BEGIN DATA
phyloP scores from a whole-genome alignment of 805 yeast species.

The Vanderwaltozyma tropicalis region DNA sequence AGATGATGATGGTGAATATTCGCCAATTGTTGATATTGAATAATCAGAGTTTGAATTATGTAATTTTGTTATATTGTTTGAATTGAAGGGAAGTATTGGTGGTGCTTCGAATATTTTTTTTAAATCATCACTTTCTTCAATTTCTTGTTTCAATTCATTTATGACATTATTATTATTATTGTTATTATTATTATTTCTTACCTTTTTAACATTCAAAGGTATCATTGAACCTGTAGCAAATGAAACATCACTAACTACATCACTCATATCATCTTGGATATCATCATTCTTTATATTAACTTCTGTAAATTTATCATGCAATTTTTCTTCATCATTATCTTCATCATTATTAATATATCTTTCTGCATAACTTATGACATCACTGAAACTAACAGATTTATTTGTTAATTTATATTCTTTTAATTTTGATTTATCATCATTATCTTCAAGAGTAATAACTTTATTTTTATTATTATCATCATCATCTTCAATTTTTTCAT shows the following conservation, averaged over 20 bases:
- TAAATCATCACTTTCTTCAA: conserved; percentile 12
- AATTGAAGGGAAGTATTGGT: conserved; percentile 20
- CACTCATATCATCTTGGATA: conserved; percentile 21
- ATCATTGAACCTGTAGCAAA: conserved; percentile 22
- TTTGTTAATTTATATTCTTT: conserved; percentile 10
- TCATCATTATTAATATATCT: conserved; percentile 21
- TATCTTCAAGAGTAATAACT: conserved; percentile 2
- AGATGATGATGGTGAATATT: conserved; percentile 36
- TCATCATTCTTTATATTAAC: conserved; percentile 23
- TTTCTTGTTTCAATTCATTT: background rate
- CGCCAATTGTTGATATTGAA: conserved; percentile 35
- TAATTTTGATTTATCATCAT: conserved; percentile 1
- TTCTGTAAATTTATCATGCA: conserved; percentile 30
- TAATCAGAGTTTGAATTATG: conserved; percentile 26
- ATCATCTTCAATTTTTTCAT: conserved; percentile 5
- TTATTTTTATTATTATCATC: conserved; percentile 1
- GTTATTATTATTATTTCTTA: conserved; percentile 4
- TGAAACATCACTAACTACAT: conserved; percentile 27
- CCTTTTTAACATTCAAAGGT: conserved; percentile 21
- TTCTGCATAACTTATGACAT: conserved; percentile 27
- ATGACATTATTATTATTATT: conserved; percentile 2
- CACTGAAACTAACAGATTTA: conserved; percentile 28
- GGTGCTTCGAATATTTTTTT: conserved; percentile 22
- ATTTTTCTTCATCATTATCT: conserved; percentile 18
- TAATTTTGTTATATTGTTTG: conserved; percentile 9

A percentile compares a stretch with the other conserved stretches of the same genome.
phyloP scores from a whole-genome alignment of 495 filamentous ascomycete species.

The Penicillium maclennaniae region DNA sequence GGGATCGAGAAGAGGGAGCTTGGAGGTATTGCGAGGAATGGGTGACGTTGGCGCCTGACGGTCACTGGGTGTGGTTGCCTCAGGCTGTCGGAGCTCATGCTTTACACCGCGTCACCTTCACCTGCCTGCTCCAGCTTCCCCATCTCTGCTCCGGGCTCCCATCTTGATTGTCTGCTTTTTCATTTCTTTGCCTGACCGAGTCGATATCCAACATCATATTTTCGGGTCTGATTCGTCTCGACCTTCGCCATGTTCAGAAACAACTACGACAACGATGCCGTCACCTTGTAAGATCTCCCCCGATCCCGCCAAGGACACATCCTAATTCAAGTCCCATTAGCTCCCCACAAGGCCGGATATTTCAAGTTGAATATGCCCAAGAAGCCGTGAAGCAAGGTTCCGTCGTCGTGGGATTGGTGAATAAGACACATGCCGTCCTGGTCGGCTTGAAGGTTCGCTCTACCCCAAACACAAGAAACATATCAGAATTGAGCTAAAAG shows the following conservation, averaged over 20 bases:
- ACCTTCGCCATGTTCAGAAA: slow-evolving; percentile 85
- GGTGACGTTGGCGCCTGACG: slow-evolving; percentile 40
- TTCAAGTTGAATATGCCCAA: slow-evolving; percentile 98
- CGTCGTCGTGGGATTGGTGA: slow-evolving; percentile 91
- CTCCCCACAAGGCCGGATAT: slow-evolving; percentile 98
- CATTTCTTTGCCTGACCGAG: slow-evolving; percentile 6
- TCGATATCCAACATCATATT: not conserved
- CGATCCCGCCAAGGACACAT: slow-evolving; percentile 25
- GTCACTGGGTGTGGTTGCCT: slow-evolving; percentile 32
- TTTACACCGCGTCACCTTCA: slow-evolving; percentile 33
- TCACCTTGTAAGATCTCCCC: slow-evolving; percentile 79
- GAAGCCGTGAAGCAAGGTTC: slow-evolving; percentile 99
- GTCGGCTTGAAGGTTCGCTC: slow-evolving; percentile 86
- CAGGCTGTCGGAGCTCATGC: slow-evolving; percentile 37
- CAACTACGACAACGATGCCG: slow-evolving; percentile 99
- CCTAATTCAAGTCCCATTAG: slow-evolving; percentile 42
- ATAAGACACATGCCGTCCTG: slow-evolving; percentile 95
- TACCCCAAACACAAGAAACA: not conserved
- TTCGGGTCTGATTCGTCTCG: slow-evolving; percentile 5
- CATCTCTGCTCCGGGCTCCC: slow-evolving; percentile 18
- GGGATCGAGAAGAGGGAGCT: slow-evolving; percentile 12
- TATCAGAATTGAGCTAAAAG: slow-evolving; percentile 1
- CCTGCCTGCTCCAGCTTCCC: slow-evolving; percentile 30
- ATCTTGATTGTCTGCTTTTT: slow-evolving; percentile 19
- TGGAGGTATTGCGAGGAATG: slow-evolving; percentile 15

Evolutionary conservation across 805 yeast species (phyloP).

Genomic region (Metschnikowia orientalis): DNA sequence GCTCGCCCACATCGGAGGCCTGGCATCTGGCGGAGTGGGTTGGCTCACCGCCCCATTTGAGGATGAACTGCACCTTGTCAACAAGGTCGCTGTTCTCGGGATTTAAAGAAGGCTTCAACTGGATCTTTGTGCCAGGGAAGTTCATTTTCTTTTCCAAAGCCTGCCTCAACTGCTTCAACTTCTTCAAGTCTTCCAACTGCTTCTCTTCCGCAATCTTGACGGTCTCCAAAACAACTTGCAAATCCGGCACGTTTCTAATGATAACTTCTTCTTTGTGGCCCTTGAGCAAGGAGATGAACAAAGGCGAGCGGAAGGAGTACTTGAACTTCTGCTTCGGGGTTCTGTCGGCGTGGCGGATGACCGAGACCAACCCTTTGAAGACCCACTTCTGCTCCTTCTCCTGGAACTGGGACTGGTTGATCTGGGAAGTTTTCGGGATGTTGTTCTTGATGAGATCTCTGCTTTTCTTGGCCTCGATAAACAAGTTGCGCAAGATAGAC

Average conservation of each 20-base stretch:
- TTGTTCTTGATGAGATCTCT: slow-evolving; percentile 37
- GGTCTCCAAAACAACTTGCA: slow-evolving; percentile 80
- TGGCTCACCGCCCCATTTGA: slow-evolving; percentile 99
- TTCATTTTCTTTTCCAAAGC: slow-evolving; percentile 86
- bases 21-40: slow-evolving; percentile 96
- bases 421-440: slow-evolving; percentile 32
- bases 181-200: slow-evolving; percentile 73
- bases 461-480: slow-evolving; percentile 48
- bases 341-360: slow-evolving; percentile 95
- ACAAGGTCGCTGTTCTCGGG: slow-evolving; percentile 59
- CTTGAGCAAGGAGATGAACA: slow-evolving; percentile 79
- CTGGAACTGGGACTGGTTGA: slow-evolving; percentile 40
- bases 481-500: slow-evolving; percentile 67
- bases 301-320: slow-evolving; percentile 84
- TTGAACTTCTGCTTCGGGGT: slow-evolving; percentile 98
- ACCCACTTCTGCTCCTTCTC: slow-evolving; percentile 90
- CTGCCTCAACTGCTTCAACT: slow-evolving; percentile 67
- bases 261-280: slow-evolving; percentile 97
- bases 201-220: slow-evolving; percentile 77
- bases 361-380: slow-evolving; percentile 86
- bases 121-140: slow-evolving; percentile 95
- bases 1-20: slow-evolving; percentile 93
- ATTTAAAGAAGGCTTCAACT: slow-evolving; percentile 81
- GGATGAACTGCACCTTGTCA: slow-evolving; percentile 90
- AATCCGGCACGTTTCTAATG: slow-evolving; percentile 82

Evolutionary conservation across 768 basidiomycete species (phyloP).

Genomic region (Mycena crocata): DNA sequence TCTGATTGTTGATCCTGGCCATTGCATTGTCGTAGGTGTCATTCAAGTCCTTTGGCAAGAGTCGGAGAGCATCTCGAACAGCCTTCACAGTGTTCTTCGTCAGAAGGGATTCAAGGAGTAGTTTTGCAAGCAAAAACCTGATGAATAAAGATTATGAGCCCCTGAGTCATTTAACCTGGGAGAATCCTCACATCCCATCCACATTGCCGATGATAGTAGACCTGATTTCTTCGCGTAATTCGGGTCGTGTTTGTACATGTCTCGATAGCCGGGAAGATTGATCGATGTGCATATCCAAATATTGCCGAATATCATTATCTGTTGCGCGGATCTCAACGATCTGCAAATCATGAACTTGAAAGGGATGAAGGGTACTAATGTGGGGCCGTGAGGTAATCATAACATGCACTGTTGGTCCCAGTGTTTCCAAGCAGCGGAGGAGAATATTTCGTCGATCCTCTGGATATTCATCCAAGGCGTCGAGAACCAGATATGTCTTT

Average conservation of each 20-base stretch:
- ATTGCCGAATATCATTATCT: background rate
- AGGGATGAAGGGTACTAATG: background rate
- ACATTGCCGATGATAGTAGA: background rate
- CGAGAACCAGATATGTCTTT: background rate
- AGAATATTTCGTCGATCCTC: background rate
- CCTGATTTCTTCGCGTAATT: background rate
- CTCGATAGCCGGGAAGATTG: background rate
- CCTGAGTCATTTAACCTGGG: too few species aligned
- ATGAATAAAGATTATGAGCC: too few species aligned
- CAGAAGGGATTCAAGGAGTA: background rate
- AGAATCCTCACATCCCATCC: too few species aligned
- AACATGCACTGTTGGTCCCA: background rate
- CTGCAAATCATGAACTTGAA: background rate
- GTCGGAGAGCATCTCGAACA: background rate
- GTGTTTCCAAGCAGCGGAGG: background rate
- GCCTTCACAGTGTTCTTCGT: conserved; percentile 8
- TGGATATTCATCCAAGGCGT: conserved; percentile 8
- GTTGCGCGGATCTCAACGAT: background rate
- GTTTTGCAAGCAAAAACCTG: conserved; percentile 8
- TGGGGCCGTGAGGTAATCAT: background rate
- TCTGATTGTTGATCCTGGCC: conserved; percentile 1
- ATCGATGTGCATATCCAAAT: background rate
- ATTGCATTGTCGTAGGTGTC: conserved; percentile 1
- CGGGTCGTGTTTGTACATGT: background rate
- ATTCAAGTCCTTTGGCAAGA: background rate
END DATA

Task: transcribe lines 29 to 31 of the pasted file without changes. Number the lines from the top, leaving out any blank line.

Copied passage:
phyloP scores from a whole-genome alignment of 495 filamentous ascomycete species.

The Penicillium maclennaniae region DNA sequence GGGATCGAGAAGAGGGAGCTTGGAGGTATTGCGAGGAATGGGTGACGTTGGCGCCTGACGGTCACTGGGTGTGGTTGCCTCAGGCTGTCGGAGCTCATGCTTTACACCGCGTCACCTTCACCTGCCTGCTCCAGCTTCCCCATCTCTGCTCCGGGCTCCCATCTTGATTGTCTGCTTTTTCATTTCTTTGCCTGACCGAGTCGATATCCAACATCATATTTTCGGGTCTGATTCGTCTCGACCTTCGCCATGTTCAGAAACAACTACGACAACGATGCCGTCACCTTGTAAGATCTCCCCCGATCCCGCCAAGGACACATCCTAATTCAAGTCCCATTAGCTCCCCACAAGGCCGGATATTTCAAGTTGAATATGCCCAAGAAGCCGTGAAGCAAGGTTCCGTCGTCGTGGGATTGGTGAATAAGACACATGCCGTCCTGGTCGGCTTGAAGGTTCGCTCTACCCCAAACACAAGAAACATATCAGAATTGAGCTAAAAG shows the following conservation, averaged over 20 bases:
- ACCTTCGCCATGTTCAGAAA: slow-evolving; percentile 85